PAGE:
Why There is So Little Archaeological Evidence of David

Mesha Stele Moab

Mesha Stele Moab: Louvre Image Credit in Copyright

There are anti-Semitic and anti-Bible arguments out there that David did not exist, as no archaeological evidence has been found of him. This has slowly changed. We have tablets from Moab which mention the House of David and the City of David has been found exactly where the books of Samuel locate it. Aside from a refusal to allow the Temple Mount to be excavated by archaeologists, there are practical reasons why more hasn’t been discovered.

  • David’s era (around 1000 BC) is classed as “pre-history” due to the lack of written records which recorded events. Even though we have many artefacts from this time and before that, they only provide glimpses and hints as to what happened, and many crucial facts which would give us a clear picture of life in that era are missing for all the cultures in the Near East.
  • The Laws handed down through Moses produced a dramatically different culture than that of the surrounding nations. Whereas pagan Kings built victory and commemorative steles which heralded their achievements and displayed their devotion to their gods, the Lord’s command to not make graven images (idols) would have stopped righteous Israeli Kings from following the same practice. Pagan Kings associated their success, and justified their actions and right to rule by their close association with their gods. Stele’s often show the Kings with a god in very close proximity to them, blessing their actions. Israel absolutely could not do this without breaking the Law’s given by their God, Yahweh. Archaeologists who do not consider the impact of the Laws in the Torah may deny the existence of David if they are expecting to find artefacts such as steles.
  • David was a humble King who attributed his successes to the Lord, therefore it is doubtful that he would have built his own version of a stele, sans a god image. However, if his military victories had been recorded in any fashion, humble or otherwise, the evidence would have been destroyed by the sacking of Jerusalem and the palaces by Babylon when Judah was taken into captivity in 587 B.C. The only evidence we have of subsequent kings such as Hezekiah, comes from other nations because of this.
  • Isra’el’s records may have been recorded on hide scrolls rather than clay tablets, which mean they would not have survived time (3000 years).
  • After the Late Bronze Age Collapse, all the nations from Cyprus in the Mediterranean through to Egypt, Assyrian, Tyre, and Babylon were thrown into disarray and forced into a long term survival mode. This collapse occurred during the era of the Book of Judges (1200 BC) and the effects lasted into and past David’s time. Some nations took 300 years to recover. Before and during the collapse, there were many diplomatic letters send back and forth between Kings, such as between the Kings of Egypt and Ugarit, which provide useful accounts of what occurred in the Near East during this time. These letters were well preserved on baked clay tablets, but in the dark age that followed the collapse, this ceased. Thus that kind of evidence was not generated in David’s time, or not generated the same way. Again, if hide had been used rather than clay, it’s rotted away to nothing.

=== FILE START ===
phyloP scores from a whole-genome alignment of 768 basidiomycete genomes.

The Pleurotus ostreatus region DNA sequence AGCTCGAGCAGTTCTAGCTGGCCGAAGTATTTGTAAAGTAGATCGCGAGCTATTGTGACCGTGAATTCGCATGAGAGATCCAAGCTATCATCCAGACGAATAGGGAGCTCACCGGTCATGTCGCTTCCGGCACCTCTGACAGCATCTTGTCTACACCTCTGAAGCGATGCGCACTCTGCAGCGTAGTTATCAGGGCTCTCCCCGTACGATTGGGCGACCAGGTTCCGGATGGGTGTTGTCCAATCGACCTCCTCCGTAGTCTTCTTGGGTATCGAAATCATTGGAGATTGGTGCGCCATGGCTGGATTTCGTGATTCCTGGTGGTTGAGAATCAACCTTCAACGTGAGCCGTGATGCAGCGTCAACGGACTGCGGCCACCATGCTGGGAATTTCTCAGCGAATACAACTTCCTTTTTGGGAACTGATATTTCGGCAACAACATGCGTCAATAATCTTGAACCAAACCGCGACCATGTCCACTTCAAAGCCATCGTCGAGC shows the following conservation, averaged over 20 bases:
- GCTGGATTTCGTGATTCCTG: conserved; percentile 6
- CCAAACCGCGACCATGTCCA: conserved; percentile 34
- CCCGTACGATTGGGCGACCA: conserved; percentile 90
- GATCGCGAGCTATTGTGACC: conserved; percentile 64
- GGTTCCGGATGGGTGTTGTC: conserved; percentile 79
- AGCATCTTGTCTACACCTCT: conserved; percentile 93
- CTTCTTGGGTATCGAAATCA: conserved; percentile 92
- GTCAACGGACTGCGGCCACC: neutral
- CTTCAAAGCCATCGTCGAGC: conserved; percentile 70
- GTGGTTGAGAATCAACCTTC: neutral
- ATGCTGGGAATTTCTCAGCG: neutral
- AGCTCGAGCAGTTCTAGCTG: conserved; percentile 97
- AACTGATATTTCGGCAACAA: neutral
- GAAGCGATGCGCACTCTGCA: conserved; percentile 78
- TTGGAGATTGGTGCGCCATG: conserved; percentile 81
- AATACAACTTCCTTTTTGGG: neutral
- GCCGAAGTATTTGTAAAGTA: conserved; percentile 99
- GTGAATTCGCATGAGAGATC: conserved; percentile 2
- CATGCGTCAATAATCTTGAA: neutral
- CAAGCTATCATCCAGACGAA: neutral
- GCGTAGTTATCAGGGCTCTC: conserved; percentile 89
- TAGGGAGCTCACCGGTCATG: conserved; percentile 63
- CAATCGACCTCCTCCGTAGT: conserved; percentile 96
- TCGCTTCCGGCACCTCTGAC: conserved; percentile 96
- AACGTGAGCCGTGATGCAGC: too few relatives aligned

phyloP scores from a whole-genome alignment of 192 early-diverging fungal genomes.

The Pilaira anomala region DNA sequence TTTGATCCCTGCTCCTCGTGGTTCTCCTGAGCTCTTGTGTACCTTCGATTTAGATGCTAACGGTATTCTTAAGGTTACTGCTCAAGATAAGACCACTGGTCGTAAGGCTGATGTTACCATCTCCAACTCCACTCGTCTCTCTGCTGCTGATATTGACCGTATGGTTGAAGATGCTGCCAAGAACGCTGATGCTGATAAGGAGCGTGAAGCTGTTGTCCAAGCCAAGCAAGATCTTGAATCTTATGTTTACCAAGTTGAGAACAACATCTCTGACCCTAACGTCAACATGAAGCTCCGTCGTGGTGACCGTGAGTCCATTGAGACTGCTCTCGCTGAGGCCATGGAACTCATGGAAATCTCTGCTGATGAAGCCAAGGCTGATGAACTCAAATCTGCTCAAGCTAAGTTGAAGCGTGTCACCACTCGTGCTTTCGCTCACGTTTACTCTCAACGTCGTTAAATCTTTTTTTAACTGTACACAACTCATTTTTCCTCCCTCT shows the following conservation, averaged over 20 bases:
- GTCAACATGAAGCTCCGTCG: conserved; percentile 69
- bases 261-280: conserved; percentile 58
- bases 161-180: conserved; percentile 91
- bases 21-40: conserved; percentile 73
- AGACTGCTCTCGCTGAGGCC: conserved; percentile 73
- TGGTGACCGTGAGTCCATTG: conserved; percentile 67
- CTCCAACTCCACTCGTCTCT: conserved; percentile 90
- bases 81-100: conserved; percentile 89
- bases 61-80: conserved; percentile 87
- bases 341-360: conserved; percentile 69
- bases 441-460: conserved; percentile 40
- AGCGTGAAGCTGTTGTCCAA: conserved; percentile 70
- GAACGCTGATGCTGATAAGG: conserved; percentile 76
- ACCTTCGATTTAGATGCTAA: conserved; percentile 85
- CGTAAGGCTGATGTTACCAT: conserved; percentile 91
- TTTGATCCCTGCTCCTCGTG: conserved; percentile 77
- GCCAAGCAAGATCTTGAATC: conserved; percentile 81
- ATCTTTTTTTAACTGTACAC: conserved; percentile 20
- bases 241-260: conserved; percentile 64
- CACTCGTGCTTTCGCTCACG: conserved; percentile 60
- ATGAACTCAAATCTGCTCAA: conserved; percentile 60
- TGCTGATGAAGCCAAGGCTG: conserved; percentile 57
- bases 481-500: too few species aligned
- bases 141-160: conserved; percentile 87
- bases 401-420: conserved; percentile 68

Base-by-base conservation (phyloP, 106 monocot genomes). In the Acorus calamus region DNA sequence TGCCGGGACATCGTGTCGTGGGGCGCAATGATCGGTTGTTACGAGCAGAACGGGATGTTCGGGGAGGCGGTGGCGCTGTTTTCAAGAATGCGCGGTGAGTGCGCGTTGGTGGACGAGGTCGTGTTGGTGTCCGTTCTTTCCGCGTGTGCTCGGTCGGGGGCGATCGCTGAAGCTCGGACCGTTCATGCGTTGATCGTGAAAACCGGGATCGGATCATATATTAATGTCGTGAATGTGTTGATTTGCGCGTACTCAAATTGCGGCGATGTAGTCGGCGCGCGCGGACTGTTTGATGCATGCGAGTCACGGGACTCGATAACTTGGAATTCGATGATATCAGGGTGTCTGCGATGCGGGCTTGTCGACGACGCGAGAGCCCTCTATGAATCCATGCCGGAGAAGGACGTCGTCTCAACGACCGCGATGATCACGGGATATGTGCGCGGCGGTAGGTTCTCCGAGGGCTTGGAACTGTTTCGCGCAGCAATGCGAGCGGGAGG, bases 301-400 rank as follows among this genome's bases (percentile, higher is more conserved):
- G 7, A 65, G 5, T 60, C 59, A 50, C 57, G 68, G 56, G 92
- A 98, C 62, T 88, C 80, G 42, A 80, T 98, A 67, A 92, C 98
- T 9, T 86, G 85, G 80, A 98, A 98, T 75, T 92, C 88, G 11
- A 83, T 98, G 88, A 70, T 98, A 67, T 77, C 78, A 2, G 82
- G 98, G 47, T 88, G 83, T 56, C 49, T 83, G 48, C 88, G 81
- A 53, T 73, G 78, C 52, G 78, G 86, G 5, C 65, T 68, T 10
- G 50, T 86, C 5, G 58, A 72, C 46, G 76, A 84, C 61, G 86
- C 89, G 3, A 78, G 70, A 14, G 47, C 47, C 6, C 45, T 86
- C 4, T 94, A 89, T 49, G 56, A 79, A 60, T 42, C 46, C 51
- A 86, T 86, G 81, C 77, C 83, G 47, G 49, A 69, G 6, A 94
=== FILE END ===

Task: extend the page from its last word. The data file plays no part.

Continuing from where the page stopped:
Who knows, there could be much more evidence of David out there waiting to come to light…

To stay in the loop, I recommend the Biblical Archaeological Society web site, which I am thoroughly enjoying. However, note that this is a secular site which does not support a Biblical worldview and can be antagonistic towards it. I use it to find cold, clinical discovery facts.

http://www.biblicalarchaeology.org        (This is neither a requested or sponsored post.)


Evidence of David:

  1. Tel Dan Stele Image Credit יעל י

    Tel Dan Stele Image Credit יעל י

    Tel Dan Stele

    It is worth noting that David’s name means beloved, so that would fit the criticism regardless.
    “‘David’ Found at Dan,” Biblical Archaeology Review, March/April 1994.
Philip R. Davies, “‘House of David’ Built on Sand: The Sins of the Biblical Maximizers,” Biblical
    Archaeology Review, July/August 1994.
David Noel Freedman and Jeffrey C. Geoghegan, “‘House of David’ Is There!” Biblical
    Archaeology Review, March/April 1995.
Ryan Byrne, “Archaeological Views: Letting David Go,” Biblical Archaeology Review,
    July/August 2008.
    “Strata: A House Divided: Davies and Maeir on the Tel Dan Stela,” Biblical Archaeology Review, January/February 2013.
    Avraham Biran, “Dan,” in Ephraim Stern, ed., The New Encyclopedia of Archaeological Excavations in the Holy Land, vol. 5 (Jerusalem: Israel Exploration Society and Biblical Archaeology Society, 2008).

  2. Mesha Stele: Housed at the Louvre Museum


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